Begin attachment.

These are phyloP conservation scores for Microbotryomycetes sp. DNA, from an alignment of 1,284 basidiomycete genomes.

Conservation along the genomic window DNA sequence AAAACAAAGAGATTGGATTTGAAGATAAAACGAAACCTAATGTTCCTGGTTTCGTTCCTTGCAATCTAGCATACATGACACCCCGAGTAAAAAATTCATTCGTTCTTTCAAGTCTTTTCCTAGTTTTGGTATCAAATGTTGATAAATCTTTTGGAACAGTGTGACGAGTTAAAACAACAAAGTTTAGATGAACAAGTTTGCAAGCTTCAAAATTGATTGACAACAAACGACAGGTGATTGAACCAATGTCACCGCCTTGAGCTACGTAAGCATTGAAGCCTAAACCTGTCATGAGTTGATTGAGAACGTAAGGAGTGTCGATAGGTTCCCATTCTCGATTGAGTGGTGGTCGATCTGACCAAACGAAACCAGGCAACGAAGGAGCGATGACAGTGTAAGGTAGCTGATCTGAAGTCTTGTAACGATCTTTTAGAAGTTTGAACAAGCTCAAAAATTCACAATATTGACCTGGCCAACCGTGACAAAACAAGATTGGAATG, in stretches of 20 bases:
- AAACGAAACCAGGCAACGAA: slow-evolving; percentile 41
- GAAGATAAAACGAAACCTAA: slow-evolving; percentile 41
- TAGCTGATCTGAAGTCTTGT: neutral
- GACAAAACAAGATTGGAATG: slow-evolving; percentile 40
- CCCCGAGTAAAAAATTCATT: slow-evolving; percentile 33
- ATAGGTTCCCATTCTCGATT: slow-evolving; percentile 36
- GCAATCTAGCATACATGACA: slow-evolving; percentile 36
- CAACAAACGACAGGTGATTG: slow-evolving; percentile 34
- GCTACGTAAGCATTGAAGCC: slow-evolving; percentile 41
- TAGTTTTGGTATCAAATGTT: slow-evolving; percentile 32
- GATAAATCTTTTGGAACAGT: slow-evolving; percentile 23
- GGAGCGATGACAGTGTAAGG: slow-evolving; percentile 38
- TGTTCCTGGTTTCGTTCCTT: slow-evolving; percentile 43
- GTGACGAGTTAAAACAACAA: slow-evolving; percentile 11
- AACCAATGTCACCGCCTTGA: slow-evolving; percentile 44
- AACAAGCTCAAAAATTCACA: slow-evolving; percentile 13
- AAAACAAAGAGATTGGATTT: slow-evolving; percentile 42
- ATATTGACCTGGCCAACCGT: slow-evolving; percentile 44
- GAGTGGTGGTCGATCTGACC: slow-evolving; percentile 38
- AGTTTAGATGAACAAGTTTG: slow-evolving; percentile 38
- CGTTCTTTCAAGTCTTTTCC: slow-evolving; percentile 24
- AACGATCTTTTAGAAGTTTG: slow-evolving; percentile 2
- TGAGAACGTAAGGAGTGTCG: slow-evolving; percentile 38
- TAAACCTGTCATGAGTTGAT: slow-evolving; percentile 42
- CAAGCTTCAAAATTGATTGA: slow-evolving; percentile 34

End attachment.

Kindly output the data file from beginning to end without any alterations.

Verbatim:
These are phyloP conservation scores for Microbotryomycetes sp. DNA, from an alignment of 1,284 basidiomycete genomes.

Conservation along the genomic window DNA sequence AAAACAAAGAGATTGGATTTGAAGATAAAACGAAACCTAATGTTCCTGGTTTCGTTCCTTGCAATCTAGCATACATGACACCCCGAGTAAAAAATTCATTCGTTCTTTCAAGTCTTTTCCTAGTTTTGGTATCAAATGTTGATAAATCTTTTGGAACAGTGTGACGAGTTAAAACAACAAAGTTTAGATGAACAAGTTTGCAAGCTTCAAAATTGATTGACAACAAACGACAGGTGATTGAACCAATGTCACCGCCTTGAGCTACGTAAGCATTGAAGCCTAAACCTGTCATGAGTTGATTGAGAACGTAAGGAGTGTCGATAGGTTCCCATTCTCGATTGAGTGGTGGTCGATCTGACCAAACGAAACCAGGCAACGAAGGAGCGATGACAGTGTAAGGTAGCTGATCTGAAGTCTTGTAACGATCTTTTAGAAGTTTGAACAAGCTCAAAAATTCACAATATTGACCTGGCCAACCGTGACAAAACAAGATTGGAATG, in stretches of 20 bases:
- AAACGAAACCAGGCAACGAA: slow-evolving; percentile 41
- GAAGATAAAACGAAACCTAA: slow-evolving; percentile 41
- TAGCTGATCTGAAGTCTTGT: neutral
- GACAAAACAAGATTGGAATG: slow-evolving; percentile 40
- CCCCGAGTAAAAAATTCATT: slow-evolving; percentile 33
- ATAGGTTCCCATTCTCGATT: slow-evolving; percentile 36
- GCAATCTAGCATACATGACA: slow-evolving; percentile 36
- CAACAAACGACAGGTGATTG: slow-evolving; percentile 34
- GCTACGTAAGCATTGAAGCC: slow-evolving; percentile 41
- TAGTTTTGGTATCAAATGTT: slow-evolving; percentile 32
- GATAAATCTTTTGGAACAGT: slow-evolving; percentile 23
- GGAGCGATGACAGTGTAAGG: slow-evolving; percentile 38
- TGTTCCTGGTTTCGTTCCTT: slow-evolving; percentile 43
- GTGACGAGTTAAAACAACAA: slow-evolving; percentile 11
- AACCAATGTCACCGCCTTGA: slow-evolving; percentile 44
- AACAAGCTCAAAAATTCACA: slow-evolving; percentile 13
- AAAACAAAGAGATTGGATTT: slow-evolving; percentile 42
- ATATTGACCTGGCCAACCGT: slow-evolving; percentile 44
- GAGTGGTGGTCGATCTGACC: slow-evolving; percentile 38
- AGTTTAGATGAACAAGTTTG: slow-evolving; percentile 38
- CGTTCTTTCAAGTCTTTTCC: slow-evolving; percentile 24
- AACGATCTTTTAGAAGTTTG: slow-evolving; percentile 2
- TGAGAACGTAAGGAGTGTCG: slow-evolving; percentile 38
- TAAACCTGTCATGAGTTGAT: slow-evolving; percentile 42
- CAAGCTTCAAAATTGATTGA: slow-evolving; percentile 34